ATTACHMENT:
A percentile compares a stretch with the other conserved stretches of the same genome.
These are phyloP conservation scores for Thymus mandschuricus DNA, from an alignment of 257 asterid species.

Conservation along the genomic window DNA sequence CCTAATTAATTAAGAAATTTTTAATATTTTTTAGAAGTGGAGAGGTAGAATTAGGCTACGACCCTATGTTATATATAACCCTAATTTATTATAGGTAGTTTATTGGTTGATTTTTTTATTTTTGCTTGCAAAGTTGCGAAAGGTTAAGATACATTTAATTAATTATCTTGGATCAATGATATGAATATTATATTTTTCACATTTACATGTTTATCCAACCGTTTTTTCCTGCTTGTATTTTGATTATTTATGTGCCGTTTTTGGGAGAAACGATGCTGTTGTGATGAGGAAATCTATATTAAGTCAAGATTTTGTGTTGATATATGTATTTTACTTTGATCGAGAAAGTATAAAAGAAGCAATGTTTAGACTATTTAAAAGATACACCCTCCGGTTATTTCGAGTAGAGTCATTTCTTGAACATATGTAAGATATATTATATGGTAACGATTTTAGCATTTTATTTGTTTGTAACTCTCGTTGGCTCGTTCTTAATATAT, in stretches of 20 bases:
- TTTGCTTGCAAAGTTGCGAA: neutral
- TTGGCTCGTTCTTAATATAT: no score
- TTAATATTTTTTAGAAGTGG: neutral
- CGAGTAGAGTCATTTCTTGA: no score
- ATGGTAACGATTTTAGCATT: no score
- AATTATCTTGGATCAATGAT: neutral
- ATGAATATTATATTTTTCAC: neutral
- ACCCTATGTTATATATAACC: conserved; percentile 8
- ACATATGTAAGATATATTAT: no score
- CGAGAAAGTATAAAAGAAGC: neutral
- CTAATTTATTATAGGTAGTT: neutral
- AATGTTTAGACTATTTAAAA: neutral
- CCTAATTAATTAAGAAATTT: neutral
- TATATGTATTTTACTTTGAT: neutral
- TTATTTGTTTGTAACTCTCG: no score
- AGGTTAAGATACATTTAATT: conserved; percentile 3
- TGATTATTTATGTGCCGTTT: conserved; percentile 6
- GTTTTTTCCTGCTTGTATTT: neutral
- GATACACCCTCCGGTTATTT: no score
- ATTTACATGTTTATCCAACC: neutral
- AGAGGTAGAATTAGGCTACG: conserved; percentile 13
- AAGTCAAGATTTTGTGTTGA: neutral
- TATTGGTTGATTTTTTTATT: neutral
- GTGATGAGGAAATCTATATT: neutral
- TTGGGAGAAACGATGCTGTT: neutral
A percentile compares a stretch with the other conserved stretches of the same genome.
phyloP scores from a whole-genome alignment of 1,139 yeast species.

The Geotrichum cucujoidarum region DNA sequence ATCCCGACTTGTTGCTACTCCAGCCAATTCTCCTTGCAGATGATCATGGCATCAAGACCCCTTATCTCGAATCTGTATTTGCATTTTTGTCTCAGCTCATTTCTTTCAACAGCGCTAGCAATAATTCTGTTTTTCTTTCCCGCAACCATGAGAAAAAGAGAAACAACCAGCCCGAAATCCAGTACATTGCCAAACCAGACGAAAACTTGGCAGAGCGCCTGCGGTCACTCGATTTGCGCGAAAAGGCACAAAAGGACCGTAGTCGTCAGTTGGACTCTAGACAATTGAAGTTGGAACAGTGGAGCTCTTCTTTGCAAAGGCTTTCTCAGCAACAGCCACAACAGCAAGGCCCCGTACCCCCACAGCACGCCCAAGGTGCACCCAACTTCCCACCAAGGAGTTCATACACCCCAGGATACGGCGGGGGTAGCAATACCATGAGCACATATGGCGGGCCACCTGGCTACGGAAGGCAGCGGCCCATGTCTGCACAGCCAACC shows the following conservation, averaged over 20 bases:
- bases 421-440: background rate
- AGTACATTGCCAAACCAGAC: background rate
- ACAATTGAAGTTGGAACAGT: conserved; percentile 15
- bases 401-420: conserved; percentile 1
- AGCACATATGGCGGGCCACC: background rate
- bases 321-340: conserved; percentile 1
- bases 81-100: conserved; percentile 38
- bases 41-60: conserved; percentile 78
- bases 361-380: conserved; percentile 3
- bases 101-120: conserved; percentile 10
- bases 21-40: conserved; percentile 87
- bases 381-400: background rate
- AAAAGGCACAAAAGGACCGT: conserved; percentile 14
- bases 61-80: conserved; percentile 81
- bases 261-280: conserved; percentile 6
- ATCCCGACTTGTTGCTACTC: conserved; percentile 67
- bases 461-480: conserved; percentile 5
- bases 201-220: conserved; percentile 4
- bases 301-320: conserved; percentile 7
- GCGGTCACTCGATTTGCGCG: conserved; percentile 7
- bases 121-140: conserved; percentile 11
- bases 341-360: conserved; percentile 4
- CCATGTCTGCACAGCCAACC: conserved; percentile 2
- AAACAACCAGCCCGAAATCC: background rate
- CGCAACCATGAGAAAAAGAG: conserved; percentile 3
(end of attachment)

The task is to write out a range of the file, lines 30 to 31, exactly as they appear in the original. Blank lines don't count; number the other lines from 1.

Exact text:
phyloP scores from a whole-genome alignment of 1,139 yeast species.

The Geotrichum cucujoidarum region DNA sequence ATCCCGACTTGTTGCTACTCCAGCCAATTCTCCTTGCAGATGATCATGGCATCAAGACCCCTTATCTCGAATCTGTATTTGCATTTTTGTCTCAGCTCATTTCTTTCAACAGCGCTAGCAATAATTCTGTTTTTCTTTCCCGCAACCATGAGAAAAAGAGAAACAACCAGCCCGAAATCCAGTACATTGCCAAACCAGACGAAAACTTGGCAGAGCGCCTGCGGTCACTCGATTTGCGCGAAAAGGCACAAAAGGACCGTAGTCGTCAGTTGGACTCTAGACAATTGAAGTTGGAACAGTGGAGCTCTTCTTTGCAAAGGCTTTCTCAGCAACAGCCACAACAGCAAGGCCCCGTACCCCCACAGCACGCCCAAGGTGCACCCAACTTCCCACCAAGGAGTTCATACACCCCAGGATACGGCGGGGGTAGCAATACCATGAGCACATATGGCGGGCCACCTGGCTACGGAAGGCAGCGGCCCATGTCTGCACAGCCAACC shows the following conservation, averaged over 20 bases: